In speaking with many, many marketers over the past year, two words — well, actually one word and one acronym — stand out in my mental word cloud when thinking about marketing in 2011: revenue and ROI (return on investment).
The first is a term more commonly seen in financial reports and tossed around the conference table during company meetings. The second is another financial term.
And I’m not just dreaming that these words have infiltrated marketing. Research from the 2012 B2B Marketing Benchmark Report found that 54% of surveyed marketers think “achieving or increasing measurable ROI from lead generation programs” is a top strategic priority for 2012.
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I know I’ve written about Marketing proving its worth within the company in terms of revenue generation or measuring ROI more than once over the last year.
Menno Lijkendijk, Director Milestone Marketing, a Netherlands-based B2B marketing company, says the emphasis on ROI in marketing should be reexamined.
Menno’s main point is unimpeachable — return on investment is a financial term with a specific definition that has a very specific meaning to the C-suite in general, and particularly to the CFO. His concern is, not only is the actual ROI of some marketing activities overemphasized, the term itself is gathering too much marketing “buzz.”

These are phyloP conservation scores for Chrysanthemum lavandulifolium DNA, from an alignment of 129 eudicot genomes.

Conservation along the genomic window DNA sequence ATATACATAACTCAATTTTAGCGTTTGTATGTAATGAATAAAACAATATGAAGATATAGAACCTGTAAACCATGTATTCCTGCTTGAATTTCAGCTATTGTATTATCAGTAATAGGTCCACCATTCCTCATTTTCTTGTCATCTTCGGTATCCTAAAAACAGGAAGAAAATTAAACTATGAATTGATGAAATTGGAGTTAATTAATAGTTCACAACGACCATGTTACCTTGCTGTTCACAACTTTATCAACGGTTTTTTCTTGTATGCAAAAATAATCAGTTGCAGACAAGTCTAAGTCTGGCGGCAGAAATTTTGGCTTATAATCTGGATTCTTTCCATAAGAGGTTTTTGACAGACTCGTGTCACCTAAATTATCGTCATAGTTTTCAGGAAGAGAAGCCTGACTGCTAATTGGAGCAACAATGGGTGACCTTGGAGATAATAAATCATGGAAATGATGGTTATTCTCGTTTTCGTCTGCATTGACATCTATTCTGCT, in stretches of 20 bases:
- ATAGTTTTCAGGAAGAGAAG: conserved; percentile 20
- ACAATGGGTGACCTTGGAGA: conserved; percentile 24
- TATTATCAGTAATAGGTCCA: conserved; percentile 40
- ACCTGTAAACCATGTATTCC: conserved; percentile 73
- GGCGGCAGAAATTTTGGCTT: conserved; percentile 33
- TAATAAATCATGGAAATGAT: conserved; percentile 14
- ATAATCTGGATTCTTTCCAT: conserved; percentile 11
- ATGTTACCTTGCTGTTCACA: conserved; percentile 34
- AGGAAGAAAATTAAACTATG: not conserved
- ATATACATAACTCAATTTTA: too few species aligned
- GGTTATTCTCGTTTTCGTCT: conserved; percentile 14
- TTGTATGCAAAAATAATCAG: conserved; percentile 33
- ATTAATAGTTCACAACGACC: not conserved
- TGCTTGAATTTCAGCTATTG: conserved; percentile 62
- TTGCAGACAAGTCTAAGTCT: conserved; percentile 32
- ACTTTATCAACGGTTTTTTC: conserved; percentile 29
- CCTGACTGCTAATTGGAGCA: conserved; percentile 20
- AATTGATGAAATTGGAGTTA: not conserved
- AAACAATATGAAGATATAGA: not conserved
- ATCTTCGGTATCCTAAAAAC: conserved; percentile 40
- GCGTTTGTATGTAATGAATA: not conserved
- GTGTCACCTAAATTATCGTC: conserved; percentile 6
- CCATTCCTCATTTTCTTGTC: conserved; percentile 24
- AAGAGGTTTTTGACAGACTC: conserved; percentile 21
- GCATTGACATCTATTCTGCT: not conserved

He provided an example of a comment left on an online video of his that referenced “intangible ROI,” something he (rightly) says does not exist.
“There is no such thing as intangible ROI. The whole definition of ROI is that it should be tangible,” Menno says.
He continues, “This term — ROI — is now starting to lead a life of its own, and is being used by email service providers to explain to their potential customers that doing business with them will give them great ROI on their marketing investment.” Menno also mentions email providers are not alone in using this sales pitch and cited search marketers, social media markers and other agencies.
“There is more than just ROI, and the real value of marketing may require a different metric, or a different scorecard, than just the financial one,” he states.
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